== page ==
Android Market Movie Rentals Blocked On Rooted Android Devices

Android Market Movie Rentals Blocked On Rooted Android Devices

Here's something that I'm not at all impressed with on the part of Google and Android. I read over at Engadget that Rooted Android devices won't be able to stream content from YouTube or the Android Market. Now, I don't have any plans at present to root my new Android Phone, but one never knows when something like that might need to be done for whatever reason and I'm all for being able to do that and still use the device as normal.

The Engadget article talks about the error, in which Motorola Xoom users who have rooted their device to get superuser privileges are unable to see paid content.

Google is squarely putting the blame on the movie studios and to me, it's a cop out.

Here's what Android Market Help says:

You'll receive this "Error 49" message if you attempt to play a movie on a rooted device. Rooted devices are currently unsupported due to requirements related to copyright protection.

So here we have another case of copyright protection getting in the way of content viewing. I don't really see what rooting your device has to do with copyright protection in the least. We buy the device, the operating system is supposed to be open source, we should be able to do whatever we want with it.

Copyright protection, in this case, seems to be a convenient excuse on the part of Google and the studios. Honestly, who would be attempting to pirate video content on their Xoom when they could just do it on their PC, set up a streaming media server (like Remote Potato which I just installed and am testing with my Android phone) and then stream the content to their own devices regardless.

Face it, the pirates are clever. If they weren't they wouldn't be a so-called danger to the bottom lines of the content creators because they would never figure a workaround on all these attempts to prevent them from getting to the content.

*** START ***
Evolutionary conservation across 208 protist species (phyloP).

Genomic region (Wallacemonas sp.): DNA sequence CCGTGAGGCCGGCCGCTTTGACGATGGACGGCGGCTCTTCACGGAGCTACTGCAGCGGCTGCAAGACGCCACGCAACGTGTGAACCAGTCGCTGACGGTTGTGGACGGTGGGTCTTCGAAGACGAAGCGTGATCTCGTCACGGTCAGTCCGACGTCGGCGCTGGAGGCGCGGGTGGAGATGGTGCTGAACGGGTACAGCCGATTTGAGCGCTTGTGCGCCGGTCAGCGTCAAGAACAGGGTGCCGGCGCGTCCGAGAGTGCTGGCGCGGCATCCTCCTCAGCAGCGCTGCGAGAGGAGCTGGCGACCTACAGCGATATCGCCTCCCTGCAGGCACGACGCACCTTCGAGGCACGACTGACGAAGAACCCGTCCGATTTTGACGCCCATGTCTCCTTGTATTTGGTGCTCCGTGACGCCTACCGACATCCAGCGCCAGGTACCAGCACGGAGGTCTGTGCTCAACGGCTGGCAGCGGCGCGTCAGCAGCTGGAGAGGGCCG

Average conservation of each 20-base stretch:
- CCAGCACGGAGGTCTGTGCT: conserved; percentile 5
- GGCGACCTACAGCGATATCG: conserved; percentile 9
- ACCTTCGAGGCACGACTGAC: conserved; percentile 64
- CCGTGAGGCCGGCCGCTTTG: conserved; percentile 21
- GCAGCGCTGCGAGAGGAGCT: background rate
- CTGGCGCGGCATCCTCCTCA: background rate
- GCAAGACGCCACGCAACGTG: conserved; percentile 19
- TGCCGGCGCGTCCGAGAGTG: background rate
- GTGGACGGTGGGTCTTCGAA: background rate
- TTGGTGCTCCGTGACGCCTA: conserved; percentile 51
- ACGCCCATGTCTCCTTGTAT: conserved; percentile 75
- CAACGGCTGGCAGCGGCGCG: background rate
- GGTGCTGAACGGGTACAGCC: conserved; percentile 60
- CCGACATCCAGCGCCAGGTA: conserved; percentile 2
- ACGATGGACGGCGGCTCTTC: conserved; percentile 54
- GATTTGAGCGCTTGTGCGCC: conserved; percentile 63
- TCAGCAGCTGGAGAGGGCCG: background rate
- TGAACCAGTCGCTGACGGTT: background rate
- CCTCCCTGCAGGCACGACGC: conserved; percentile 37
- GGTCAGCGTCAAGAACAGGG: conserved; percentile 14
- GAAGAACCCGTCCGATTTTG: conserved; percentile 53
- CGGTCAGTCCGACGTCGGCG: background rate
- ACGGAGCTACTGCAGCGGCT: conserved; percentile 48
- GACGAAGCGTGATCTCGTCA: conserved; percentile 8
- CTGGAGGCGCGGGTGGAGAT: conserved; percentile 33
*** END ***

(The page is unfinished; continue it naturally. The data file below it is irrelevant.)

Now, I'm sure it will be only a matter of days or weeks before someone figures this out and has a solution and it's not really a major concern since only Xoom with Android 3.1 users are able to access the premium rental service at present. But it's set to be opened to Android 2.2 soon and that would mean a much larger audience, though the rooted devices will probably still remain fairly low overall.

I understand that studios want to secure their content. It's fine, we get it. But when it stupidly gets in the way of something that is otherwise fairly innocuous, like rooting your own Android device, it just shines a bright spotlight on the content providers' inability to grasp what it is people do with their connected devices and how we want to watch our content. Whether this is really Google's doing or because of the studios remains to be seen, either way, it's just poor form.

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Posted in Mobile Video
About the Author -
Christophor Rick is a freelance writer specializing in technology, new media, video games, IPTV, online video advertising and consumer electronics. His past work has included press releases, copy-writing, travel writing and journalism. He also writes novel-length and short fiction as part of Three-Faced Media . View All Posts By -

What do you think? ▼
  • Matt Henry

    I'm willing to bet it's only a matter of time until modders find a work-around.

    • Christophor Rick

      Abso! I stated that right in the article even :) We're clever, the lifehackers in the world, we'll find a way round it even if they don't want us to have one. 

  • http://timschmoyer.com/ Tim Schmoyer

    I'm rooted. Guess what they're really saying is, "We haven't figured out a way to secure our content from rooted users." Why should that be our problem? (Although, as the content owners, they obviously have that prerogative.)

    • Christophor Rick

      Which makes me wonder what kind of lame duck copyright protection they're using that simply having superuser privileges supersedes the protection :)

  • http://www.VideoLeadsOnline.com/ Ronnie Bincer

    Like you said in the article, it sounds like a lame excuse, but I can see the "legal team" having fits about the non-controlled environment (i.e. rooted devices) and not knowing how that might turn into a legal issue in the future when they want to try to enforce their rights.

  • Rafael Quiles

    I've been way out of the loop on the smartphones but to my knowledge Android was sort of an open OS as compared to iOS which is not. So why would you need to "root" it?